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Delhey, J. Kaspar V. (2005): Sexual selection and blue tit (Parus caeruleus) crown coloration. Dissertation, LMU München: Faculty of Biology
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Abstract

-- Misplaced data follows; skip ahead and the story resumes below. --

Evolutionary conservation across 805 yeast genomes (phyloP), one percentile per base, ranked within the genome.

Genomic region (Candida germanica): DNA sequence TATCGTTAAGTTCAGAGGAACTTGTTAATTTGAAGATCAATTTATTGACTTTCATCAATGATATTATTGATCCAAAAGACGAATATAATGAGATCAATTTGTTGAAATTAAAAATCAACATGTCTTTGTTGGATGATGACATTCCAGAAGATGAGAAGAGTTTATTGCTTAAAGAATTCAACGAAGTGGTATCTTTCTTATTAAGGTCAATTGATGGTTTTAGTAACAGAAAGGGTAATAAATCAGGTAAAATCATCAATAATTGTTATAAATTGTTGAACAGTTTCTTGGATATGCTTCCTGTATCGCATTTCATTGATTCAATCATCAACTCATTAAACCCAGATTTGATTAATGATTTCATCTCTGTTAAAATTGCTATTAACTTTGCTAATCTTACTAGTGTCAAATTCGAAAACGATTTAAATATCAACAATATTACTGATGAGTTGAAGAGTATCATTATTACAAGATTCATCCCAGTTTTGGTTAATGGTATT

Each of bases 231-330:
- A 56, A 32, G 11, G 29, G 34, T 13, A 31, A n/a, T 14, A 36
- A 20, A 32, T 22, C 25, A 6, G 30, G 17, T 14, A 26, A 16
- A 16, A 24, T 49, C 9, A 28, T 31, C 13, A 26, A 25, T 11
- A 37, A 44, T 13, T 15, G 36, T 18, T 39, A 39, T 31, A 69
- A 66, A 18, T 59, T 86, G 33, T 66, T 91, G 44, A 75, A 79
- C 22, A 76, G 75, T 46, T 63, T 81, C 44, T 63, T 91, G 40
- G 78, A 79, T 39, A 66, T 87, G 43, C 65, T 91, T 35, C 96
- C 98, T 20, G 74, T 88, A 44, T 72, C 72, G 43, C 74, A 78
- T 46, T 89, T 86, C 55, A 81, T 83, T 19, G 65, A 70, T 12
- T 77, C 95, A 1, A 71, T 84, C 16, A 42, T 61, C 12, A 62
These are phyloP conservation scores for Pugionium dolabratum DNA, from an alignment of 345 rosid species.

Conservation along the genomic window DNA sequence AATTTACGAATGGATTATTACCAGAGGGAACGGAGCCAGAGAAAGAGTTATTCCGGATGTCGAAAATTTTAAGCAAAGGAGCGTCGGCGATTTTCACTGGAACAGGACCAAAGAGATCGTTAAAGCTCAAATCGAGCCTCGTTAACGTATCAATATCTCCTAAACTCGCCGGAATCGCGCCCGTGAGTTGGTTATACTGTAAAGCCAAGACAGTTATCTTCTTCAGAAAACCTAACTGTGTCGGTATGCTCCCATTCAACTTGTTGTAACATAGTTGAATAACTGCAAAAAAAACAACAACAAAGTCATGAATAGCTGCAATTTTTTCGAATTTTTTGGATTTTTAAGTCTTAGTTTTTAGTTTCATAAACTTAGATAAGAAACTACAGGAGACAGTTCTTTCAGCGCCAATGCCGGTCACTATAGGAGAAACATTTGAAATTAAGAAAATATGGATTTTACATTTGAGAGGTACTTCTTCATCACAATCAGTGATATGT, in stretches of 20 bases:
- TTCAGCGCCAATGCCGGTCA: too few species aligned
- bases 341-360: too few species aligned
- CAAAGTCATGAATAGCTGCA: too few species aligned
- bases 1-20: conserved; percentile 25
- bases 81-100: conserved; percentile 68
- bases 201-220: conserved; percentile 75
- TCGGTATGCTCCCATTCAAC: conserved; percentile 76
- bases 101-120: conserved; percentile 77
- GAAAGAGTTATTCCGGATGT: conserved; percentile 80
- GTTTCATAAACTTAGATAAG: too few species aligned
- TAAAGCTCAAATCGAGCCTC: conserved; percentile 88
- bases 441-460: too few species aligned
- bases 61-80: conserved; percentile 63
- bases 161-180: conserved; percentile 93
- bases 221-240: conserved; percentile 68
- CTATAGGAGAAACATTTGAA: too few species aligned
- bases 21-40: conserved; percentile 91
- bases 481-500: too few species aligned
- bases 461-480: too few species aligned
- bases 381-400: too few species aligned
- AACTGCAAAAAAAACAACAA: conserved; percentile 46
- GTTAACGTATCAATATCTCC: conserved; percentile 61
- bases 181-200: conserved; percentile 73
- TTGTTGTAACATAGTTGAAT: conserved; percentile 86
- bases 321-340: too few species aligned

Conspicuous, sexually dimorphic plumage in birds is most likely a consequence of sexual selection favouring more ornamented males at obtaining a territory and/or a mate. Recent comparative analyses suggest that, among socially monogamous species, extra-pair paternity has also contributed to the elaboration of male ornaments. If females prefer more ornamented males as social or extra-pair mates this could translate into strong directional selection for ornament elaboration, since these males might sire more offspring in their own brood (within-pair success) or in broods of other males (extra-pair success). In this thesis I study the expression of the UV/blue crown coloration in the blue tit (Parus caeruleus) and investigate whether this trait could be selected through increased male within- or extra-pair success. Blue tits are socially monogamous passerines with relatively high levels of extra-pair paternity, and males in this species display more ultraviolet(UV)/blue reflectant crown feathers than females. Based on three years of data I found that crown coloration could be a cue used by females to assess male age since blue tits became more UV-ornamented as they aged. Crown coloration, however, did not correlate with survival to the next breeding season, suggesting that more UV-ornamented males are not necessarily of higher quality. While crown UV-ornamentation increased between years, it declined in the course of a year due to feather wear and dirt accumulation and this could affect female perception of male attractiveness. However, although the decline in UV ornamentation between winter and spring was large, it had no effect on male reproductive success, and winter and spring colour were still positively correlated. Using genetic paternity analysis I could show that more UV-ornamented males do not benefit through increased within-pair or extra-pair success. On the contrary, less UV-ornamented, adult males sired most of the extra-pair offspring. Hence the most successful males of the population were adult males that resembled juveniles in their crown colour. Accordingly, females seem to recognise less UV-ornamented males as highly successful, since they biased brood sex ratio towards male offspring if paired to these males. The causality of these patterns was tested in a colour manipulation experiment, where I treated males to become more (UV+) or less (UV-) ornamented within the natural range of variation. Against expectations UV(+) males sired significantly more extra-pair offspring than UV(-) males while the proportion of within-pair offspring was unaffected by the manipulation. Brood sex ratios did not differ between treatments but depended on male colour before manipulation. While these results do suggest that crown colour plays a role in paternity and brood sex allocation, they do not provide experimental support for the observed correlational patterns. I discuss the discrepancy between observational and experimental data, emphasising potential problems with the experimental manipulation of structural plumage colour. Finally, given that more UV-ornamented males did not sire more offspring, I explore the possibility that they would benefit by pairing with high quality females. High quality females in other species are often more ornamented, and birds of high quality pair assortatively based on ornament expression. This was not the case in this blue tit population, since female colour did not appear to indicate relevant female qualities (fecundity, seasonal reproductive success) and blue tits did not mate assortatively by crown colour in any of the three study years. To conclude, selection seems to favour older, less UV-ornamented males in this population. Whether this is due to female preference is unclear. Alternatively I hypothesise that being less ornamented may enable males searching for extra pair copulations to intrude into other territories without eliciting aggression by territory owners, perhaps by mimicking juveniles. Detailed behavioural observations in the wild coupled with choice chamber experiments in captivity are necessary to test this idea.